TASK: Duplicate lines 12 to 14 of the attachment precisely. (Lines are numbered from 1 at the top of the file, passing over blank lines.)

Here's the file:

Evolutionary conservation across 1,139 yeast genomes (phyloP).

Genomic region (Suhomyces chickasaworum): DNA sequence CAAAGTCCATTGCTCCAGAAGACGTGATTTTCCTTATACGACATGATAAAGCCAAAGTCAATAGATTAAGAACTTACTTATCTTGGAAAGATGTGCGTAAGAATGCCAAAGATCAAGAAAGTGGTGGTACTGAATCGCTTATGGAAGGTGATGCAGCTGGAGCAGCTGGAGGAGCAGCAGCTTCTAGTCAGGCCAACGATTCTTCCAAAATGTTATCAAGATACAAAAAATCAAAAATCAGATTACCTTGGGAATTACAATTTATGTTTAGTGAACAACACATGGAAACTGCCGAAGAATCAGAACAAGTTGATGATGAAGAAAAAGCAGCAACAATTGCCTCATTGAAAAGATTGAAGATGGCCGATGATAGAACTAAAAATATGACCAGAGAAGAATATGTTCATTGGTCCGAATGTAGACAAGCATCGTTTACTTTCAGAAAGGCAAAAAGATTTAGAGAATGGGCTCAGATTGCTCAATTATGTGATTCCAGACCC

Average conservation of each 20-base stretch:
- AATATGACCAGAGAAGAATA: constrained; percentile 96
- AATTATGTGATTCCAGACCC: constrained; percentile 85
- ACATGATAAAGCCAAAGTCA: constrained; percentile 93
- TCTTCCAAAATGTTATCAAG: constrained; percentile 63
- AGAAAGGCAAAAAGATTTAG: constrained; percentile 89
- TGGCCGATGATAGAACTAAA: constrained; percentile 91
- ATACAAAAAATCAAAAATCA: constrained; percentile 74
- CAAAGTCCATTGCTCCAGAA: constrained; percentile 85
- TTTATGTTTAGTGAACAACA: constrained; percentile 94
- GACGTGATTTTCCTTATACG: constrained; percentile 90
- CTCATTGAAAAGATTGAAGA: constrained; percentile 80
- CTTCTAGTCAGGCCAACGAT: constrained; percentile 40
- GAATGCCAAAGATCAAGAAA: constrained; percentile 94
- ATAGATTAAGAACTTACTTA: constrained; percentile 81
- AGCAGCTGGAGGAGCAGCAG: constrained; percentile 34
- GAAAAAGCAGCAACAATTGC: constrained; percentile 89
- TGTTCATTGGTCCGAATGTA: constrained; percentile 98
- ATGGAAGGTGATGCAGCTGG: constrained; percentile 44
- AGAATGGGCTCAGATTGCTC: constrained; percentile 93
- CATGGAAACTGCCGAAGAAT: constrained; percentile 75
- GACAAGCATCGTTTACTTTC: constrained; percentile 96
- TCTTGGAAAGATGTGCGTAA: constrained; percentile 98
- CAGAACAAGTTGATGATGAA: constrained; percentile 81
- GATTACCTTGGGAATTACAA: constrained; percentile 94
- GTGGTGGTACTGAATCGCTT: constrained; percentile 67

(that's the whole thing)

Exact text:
- TTTATGTTTAGTGAACAACA: constrained; percentile 94
- GACGTGATTTTCCTTATACG: constrained; percentile 90
- CTCATTGAAAAGATTGAAGA: constrained; percentile 80